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Albus Potter and the Dark Future

By Matthew Chapman

Fantasy / Scifi

The Time Turner

“That's another year under our belts, eh, Al?” laughed James Potter, elbowing his younger brother in the shoulder. The smaller boy grinned appreciatively, and began to eat.

Albus Potter had just completed his third year at Hogwarts School of Witchcraft and Wizardry, with good marks in all of his exams. The relief for James was far greater, for he had just finished his Ordinary Wizarding Levels. Though Albus did not believe half of what James told him about the infamous fifth year exams—for instance, that each student had to slay a Hungarian Horntail single-handed to pass their Care of Magical Creatures O.W.L.—the stress that James had had to endure was obvious. What was more, he would have to wait another month to find out his results.

Albus looked down the Gryffindor House table—at his older brother James, and his younger sister Lily, who had just finished her first year; at his cousins and best friends, Rose and Hugo, chatting animatedly; at his other cousin, Victoire Weasley, who was tossing back her sheet of silvery-blond hair; at Humphrey Longbottom, son of the Hogwarts Herbology teacher, talking to Nearly Headless Nick, the ghost of Gryffindor Tower; at Johnny Thomas, reading a copy of The Quibbler...

He then turned his head to view the entire Great Hall. Many of his friends from other houses were talking and laughing. The teachers all sat at the end of the hall, enjoying the feast, just like the students.

Albus was going to miss Hogwarts a great deal. And yet, he reminded himself, his father had had it far worse. At least Albus had living parents, and friendly relatives. He would still see all of his friends over the summer holidays. Not like the stories his father had told him about being raised by Muggles who feared and hated magic.

At the center of the staff table, the headmaster cleared his throat and gestured to the stern, aged witch sitting beside him. Albus perked up—he had never actually seen her before, but knew who she was. Everyone at Hogwarts knew. She had returned today to deliver a speech. Despite her retirement a few years before Albus had first come to the school, she still had a brisk, authoritative glare in her eyes that projected her wisdom and confidence for all to see.

Professor McGonagall, Headmistress Emeritus, rose to her feet. The Great Hall fell silent...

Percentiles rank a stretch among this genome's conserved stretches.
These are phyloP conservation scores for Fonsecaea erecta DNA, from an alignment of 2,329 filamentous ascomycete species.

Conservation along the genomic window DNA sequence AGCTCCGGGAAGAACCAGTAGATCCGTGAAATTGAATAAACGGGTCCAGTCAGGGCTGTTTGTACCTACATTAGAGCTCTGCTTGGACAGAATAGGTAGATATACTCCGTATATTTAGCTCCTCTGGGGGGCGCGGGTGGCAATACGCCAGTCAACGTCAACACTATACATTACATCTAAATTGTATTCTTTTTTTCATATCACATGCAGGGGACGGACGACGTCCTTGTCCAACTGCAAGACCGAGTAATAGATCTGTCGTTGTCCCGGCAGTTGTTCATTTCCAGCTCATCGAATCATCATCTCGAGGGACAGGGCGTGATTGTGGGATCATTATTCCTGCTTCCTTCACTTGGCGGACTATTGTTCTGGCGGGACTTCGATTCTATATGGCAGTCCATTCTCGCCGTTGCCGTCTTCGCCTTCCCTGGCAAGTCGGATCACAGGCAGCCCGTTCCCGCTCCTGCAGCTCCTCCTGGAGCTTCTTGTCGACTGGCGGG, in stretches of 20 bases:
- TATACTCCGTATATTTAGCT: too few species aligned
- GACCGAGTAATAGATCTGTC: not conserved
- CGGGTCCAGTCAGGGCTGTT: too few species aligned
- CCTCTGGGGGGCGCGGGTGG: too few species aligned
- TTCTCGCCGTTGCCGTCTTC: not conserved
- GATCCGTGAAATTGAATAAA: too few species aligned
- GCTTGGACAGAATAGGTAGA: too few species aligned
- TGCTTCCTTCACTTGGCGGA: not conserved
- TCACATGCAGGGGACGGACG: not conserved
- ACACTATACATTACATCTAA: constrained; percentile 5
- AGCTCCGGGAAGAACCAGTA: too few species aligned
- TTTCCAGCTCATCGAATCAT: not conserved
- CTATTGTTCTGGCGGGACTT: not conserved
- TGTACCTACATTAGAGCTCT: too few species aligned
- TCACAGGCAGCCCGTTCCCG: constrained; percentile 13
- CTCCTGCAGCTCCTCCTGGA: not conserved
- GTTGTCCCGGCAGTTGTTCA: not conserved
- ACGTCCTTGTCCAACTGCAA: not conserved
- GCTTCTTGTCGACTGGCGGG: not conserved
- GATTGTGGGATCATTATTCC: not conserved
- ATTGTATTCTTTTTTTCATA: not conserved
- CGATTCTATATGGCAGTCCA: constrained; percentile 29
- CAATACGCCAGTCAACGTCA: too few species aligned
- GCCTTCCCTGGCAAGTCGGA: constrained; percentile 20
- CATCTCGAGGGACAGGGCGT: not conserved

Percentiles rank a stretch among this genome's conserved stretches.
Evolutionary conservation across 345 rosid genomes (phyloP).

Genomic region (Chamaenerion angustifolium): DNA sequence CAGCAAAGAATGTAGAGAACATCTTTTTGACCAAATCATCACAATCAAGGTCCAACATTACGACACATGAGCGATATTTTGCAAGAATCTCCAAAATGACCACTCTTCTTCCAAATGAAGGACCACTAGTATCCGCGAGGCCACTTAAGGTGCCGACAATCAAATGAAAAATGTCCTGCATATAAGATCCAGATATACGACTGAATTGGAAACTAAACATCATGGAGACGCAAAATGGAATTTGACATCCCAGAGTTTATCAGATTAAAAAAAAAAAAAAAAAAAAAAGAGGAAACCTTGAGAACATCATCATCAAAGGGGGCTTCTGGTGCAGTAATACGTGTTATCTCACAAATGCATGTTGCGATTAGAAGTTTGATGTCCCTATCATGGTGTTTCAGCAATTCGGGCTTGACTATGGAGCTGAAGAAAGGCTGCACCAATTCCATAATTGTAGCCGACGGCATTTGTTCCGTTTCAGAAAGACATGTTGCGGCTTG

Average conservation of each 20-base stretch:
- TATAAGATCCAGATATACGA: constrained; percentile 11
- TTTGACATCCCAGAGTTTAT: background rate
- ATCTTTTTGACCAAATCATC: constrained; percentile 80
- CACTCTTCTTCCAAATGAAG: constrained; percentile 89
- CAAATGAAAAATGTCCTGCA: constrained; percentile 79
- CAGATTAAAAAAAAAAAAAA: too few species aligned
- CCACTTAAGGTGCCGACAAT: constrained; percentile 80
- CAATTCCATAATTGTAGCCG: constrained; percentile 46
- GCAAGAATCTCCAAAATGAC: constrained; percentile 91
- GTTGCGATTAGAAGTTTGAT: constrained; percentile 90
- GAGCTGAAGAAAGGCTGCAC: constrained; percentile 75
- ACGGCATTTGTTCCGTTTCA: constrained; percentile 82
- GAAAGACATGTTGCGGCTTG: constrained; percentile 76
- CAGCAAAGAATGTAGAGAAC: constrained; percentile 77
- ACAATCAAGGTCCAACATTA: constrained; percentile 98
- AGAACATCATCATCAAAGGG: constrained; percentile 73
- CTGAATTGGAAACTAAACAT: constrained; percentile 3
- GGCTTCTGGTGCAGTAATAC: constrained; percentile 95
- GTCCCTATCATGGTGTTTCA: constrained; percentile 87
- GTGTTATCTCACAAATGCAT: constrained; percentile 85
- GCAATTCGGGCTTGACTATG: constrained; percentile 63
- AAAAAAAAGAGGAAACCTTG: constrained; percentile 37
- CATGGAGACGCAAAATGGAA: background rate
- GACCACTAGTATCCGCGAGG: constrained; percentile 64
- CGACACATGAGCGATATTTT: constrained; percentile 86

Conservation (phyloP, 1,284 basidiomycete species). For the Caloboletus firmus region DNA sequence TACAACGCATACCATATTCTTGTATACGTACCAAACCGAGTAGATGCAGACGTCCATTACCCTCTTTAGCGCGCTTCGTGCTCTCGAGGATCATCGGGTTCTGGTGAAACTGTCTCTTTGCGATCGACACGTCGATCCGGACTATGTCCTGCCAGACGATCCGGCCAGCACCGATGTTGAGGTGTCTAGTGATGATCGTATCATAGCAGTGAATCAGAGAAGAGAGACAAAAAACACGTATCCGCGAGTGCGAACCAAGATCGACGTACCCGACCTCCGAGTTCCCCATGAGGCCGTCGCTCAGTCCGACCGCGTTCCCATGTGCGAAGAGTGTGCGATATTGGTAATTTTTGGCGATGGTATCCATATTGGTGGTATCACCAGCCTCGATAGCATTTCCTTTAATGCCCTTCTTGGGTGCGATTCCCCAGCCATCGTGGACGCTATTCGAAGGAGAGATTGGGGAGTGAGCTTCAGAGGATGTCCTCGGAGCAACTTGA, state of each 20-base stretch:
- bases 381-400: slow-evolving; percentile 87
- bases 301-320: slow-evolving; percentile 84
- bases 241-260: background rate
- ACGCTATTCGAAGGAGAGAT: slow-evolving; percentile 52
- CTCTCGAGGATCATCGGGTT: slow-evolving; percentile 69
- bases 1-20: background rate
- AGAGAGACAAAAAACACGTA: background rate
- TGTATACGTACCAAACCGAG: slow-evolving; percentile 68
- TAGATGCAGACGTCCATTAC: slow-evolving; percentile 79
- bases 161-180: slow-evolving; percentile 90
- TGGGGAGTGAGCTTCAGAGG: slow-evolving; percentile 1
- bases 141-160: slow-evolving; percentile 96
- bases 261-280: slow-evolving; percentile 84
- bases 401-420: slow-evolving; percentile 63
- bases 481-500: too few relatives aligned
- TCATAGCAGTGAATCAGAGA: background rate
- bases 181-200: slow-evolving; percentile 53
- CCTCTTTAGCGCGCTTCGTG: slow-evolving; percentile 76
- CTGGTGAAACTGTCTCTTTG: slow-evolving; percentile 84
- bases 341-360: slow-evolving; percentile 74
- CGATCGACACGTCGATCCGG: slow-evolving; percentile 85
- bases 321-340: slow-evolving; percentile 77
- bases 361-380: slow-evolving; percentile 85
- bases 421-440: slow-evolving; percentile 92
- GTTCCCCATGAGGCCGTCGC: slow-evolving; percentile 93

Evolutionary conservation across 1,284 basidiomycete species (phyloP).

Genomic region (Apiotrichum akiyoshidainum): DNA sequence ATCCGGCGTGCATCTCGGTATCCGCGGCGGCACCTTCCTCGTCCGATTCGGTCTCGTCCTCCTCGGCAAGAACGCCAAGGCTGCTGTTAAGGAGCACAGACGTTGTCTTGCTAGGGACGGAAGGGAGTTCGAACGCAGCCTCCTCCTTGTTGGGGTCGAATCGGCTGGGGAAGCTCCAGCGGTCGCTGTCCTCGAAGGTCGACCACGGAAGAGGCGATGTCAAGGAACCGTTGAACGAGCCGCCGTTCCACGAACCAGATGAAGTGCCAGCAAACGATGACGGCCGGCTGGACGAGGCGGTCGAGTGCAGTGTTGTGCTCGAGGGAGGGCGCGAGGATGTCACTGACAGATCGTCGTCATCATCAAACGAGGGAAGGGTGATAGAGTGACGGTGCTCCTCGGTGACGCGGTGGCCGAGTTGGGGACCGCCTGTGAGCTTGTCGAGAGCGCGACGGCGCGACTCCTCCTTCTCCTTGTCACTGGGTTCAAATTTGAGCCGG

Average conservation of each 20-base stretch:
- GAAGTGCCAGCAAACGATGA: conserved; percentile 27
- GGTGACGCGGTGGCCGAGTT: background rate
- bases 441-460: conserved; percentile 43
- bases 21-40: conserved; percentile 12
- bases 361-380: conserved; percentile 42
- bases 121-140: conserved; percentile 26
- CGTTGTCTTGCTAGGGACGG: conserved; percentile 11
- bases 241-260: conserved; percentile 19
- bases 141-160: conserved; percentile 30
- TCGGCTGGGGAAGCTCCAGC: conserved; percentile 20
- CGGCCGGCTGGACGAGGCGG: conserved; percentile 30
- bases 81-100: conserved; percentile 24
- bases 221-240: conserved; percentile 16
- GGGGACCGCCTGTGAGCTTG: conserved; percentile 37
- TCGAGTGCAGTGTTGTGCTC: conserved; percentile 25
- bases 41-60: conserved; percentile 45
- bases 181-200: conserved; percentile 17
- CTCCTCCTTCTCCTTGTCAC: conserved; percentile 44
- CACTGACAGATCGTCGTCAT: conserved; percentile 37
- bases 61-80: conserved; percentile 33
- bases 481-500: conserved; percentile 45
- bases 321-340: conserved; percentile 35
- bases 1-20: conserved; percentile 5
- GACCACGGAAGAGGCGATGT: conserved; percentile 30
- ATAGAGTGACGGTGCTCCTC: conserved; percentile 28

A short while later, Albus, James, Lily, Rose, and Hugo were making their way across the castle grounds. They had said goodbye to their friends, but planned to get back together with them on the Hogwarts Express. They had twenty minutes before it was time to head for the thestral-drawn carriages that would take them to Hogsmeade station.

“I was really worried for a bit, you know.” Hugo was saying, as he jogged to keep up with his older sister and cousins. “Pretty close this year, wasn't it?”

“Ah, Slytherin never had a chance for the House Cup.” scoffed James. “Especially not after all the points we earned in the final Quidditch match.”

“Yeah,” said Hugo, a triumphant smile on his face. “We flattened 'em!”

“All thanks to my fine Quaffle moves and Al's first-class Seeking,” grinned James, twirling his wand absentmindedly in his hand, so that red and gold sparks shot out of the tip.

“Hey, you lot.” came a soft, drawling voice from behind the group.

The five of them wheeled around. Standing in front of them was a boy with a pale, pointed face and long, sleek, blond hair almost covering his eyes, his arms crossed.

“What are you up to?” demanded James, eyes narrowed with suspicion and dislike.

“I've got something to show you,” said Scorpius Malfoy, gazing around at all five of them. “It won't be long.”

“What?” said Albus, blinking confusedly.

“There's something I have to show you,” repeated Malfoy. “In the Forbidden Forest. Unless, that is, you aren't brave enough to handle it.”

“You've got some nerve, challenging a Gryffindor's bravery!” snapped James indignantly. “Just be quick...there's only twenty minutes left.”

“I've got a bad feeling about this.” whispered Lily, as James set off after Malfoy and the others followed suit.